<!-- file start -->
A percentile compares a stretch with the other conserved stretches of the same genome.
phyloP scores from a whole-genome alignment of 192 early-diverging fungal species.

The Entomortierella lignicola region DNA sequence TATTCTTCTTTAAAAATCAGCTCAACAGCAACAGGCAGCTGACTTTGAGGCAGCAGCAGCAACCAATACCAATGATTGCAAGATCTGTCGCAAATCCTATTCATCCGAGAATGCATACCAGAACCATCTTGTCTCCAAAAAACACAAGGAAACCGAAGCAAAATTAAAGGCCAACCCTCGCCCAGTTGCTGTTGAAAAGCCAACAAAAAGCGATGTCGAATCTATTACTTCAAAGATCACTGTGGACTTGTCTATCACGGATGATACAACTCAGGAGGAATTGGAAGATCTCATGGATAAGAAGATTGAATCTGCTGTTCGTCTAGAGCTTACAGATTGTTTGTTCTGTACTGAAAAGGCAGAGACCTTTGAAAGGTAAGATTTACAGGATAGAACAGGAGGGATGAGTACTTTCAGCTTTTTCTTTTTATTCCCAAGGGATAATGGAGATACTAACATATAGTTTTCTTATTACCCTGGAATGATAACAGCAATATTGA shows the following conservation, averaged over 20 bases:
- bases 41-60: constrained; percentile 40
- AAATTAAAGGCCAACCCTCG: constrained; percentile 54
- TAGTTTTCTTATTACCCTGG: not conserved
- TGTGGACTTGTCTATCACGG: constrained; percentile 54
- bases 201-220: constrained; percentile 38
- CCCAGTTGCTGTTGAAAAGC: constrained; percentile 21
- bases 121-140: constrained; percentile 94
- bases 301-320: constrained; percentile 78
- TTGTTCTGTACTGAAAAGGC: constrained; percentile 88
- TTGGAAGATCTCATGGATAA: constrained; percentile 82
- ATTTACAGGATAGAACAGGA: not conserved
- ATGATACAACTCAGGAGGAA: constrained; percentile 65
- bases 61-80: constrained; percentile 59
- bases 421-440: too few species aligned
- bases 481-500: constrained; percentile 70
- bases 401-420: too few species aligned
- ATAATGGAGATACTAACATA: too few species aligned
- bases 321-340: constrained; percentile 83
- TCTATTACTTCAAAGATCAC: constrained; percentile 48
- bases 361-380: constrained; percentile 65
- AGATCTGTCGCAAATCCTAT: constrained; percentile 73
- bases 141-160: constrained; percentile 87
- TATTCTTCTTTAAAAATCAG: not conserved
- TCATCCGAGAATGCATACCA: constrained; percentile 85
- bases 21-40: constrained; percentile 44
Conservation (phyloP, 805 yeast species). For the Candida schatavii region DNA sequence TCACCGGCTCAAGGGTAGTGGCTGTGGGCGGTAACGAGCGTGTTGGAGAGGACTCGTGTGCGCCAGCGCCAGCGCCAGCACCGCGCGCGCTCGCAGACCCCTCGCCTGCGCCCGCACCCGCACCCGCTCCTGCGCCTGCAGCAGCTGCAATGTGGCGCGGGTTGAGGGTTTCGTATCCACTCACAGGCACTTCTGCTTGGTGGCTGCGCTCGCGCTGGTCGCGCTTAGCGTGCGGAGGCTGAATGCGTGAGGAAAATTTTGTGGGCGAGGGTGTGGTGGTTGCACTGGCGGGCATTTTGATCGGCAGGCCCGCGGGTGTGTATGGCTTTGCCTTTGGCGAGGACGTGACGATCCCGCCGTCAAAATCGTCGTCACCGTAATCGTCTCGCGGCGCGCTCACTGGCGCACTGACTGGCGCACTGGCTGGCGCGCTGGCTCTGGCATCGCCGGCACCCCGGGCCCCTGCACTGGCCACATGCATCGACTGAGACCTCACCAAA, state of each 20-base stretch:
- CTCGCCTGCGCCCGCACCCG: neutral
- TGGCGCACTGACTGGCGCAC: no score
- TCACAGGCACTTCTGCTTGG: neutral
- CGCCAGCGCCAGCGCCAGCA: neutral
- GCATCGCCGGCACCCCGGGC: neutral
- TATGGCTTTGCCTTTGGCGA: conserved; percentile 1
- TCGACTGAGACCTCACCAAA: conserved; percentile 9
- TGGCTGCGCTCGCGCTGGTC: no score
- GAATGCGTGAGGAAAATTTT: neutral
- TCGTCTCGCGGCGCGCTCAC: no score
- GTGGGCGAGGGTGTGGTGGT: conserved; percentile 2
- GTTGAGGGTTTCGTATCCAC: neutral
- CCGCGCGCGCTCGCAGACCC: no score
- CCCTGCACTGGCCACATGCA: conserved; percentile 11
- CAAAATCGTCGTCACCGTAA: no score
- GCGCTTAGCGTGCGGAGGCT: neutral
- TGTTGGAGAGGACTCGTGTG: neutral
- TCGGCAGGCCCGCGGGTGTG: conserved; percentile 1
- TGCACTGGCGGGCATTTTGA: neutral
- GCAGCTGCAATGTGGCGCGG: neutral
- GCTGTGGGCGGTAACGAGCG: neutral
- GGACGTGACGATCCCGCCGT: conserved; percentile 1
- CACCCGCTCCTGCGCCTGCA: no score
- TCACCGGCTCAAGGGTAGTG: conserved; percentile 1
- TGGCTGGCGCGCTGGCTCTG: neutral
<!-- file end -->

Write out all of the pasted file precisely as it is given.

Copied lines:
A percentile compares a stretch with the other conserved stretches of the same genome.
phyloP scores from a whole-genome alignment of 192 early-diverging fungal species.

The Entomortierella lignicola region DNA sequence TATTCTTCTTTAAAAATCAGCTCAACAGCAACAGGCAGCTGACTTTGAGGCAGCAGCAGCAACCAATACCAATGATTGCAAGATCTGTCGCAAATCCTATTCATCCGAGAATGCATACCAGAACCATCTTGTCTCCAAAAAACACAAGGAAACCGAAGCAAAATTAAAGGCCAACCCTCGCCCAGTTGCTGTTGAAAAGCCAACAAAAAGCGATGTCGAATCTATTACTTCAAAGATCACTGTGGACTTGTCTATCACGGATGATACAACTCAGGAGGAATTGGAAGATCTCATGGATAAGAAGATTGAATCTGCTGTTCGTCTAGAGCTTACAGATTGTTTGTTCTGTACTGAAAAGGCAGAGACCTTTGAAAGGTAAGATTTACAGGATAGAACAGGAGGGATGAGTACTTTCAGCTTTTTCTTTTTATTCCCAAGGGATAATGGAGATACTAACATATAGTTTTCTTATTACCCTGGAATGATAACAGCAATATTGA shows the following conservation, averaged over 20 bases:
- bases 41-60: constrained; percentile 40
- AAATTAAAGGCCAACCCTCG: constrained; percentile 54
- TAGTTTTCTTATTACCCTGG: not conserved
- TGTGGACTTGTCTATCACGG: constrained; percentile 54
- bases 201-220: constrained; percentile 38
- CCCAGTTGCTGTTGAAAAGC: constrained; percentile 21
- bases 121-140: constrained; percentile 94
- bases 301-320: constrained; percentile 78
- TTGTTCTGTACTGAAAAGGC: constrained; percentile 88
- TTGGAAGATCTCATGGATAA: constrained; percentile 82
- ATTTACAGGATAGAACAGGA: not conserved
- ATGATACAACTCAGGAGGAA: constrained; percentile 65
- bases 61-80: constrained; percentile 59
- bases 421-440: too few species aligned
- bases 481-500: constrained; percentile 70
- bases 401-420: too few species aligned
- ATAATGGAGATACTAACATA: too few species aligned
- bases 321-340: constrained; percentile 83
- TCTATTACTTCAAAGATCAC: constrained; percentile 48
- bases 361-380: constrained; percentile 65
- AGATCTGTCGCAAATCCTAT: constrained; percentile 73
- bases 141-160: constrained; percentile 87
- TATTCTTCTTTAAAAATCAG: not conserved
- TCATCCGAGAATGCATACCA: constrained; percentile 85
- bases 21-40: constrained; percentile 44
Conservation (phyloP, 805 yeast species). For the Candida schatavii region DNA sequence TCACCGGCTCAAGGGTAGTGGCTGTGGGCGGTAACGAGCGTGTTGGAGAGGACTCGTGTGCGCCAGCGCCAGCGCCAGCACCGCGCGCGCTCGCAGACCCCTCGCCTGCGCCCGCACCCGCACCCGCTCCTGCGCCTGCAGCAGCTGCAATGTGGCGCGGGTTGAGGGTTTCGTATCCACTCACAGGCACTTCTGCTTGGTGGCTGCGCTCGCGCTGGTCGCGCTTAGCGTGCGGAGGCTGAATGCGTGAGGAAAATTTTGTGGGCGAGGGTGTGGTGGTTGCACTGGCGGGCATTTTGATCGGCAGGCCCGCGGGTGTGTATGGCTTTGCCTTTGGCGAGGACGTGACGATCCCGCCGTCAAAATCGTCGTCACCGTAATCGTCTCGCGGCGCGCTCACTGGCGCACTGACTGGCGCACTGGCTGGCGCGCTGGCTCTGGCATCGCCGGCACCCCGGGCCCCTGCACTGGCCACATGCATCGACTGAGACCTCACCAAA, state of each 20-base stretch:
- CTCGCCTGCGCCCGCACCCG: neutral
- TGGCGCACTGACTGGCGCAC: no score
- TCACAGGCACTTCTGCTTGG: neutral
- CGCCAGCGCCAGCGCCAGCA: neutral
- GCATCGCCGGCACCCCGGGC: neutral
- TATGGCTTTGCCTTTGGCGA: conserved; percentile 1
- TCGACTGAGACCTCACCAAA: conserved; percentile 9
- TGGCTGCGCTCGCGCTGGTC: no score
- GAATGCGTGAGGAAAATTTT: neutral
- TCGTCTCGCGGCGCGCTCAC: no score
- GTGGGCGAGGGTGTGGTGGT: conserved; percentile 2
- GTTGAGGGTTTCGTATCCAC: neutral
- CCGCGCGCGCTCGCAGACCC: no score
- CCCTGCACTGGCCACATGCA: conserved; percentile 11
- CAAAATCGTCGTCACCGTAA: no score
- GCGCTTAGCGTGCGGAGGCT: neutral
- TGTTGGAGAGGACTCGTGTG: neutral
- TCGGCAGGCCCGCGGGTGTG: conserved; percentile 1
- TGCACTGGCGGGCATTTTGA: neutral
- GCAGCTGCAATGTGGCGCGG: neutral
- GCTGTGGGCGGTAACGAGCG: neutral
- GGACGTGACGATCCCGCCGT: conserved; percentile 1
- CACCCGCTCCTGCGCCTGCA: no score
- TCACCGGCTCAAGGGTAGTG: conserved; percentile 1
- TGGCTGGCGCGCTGGCTCTG: neutral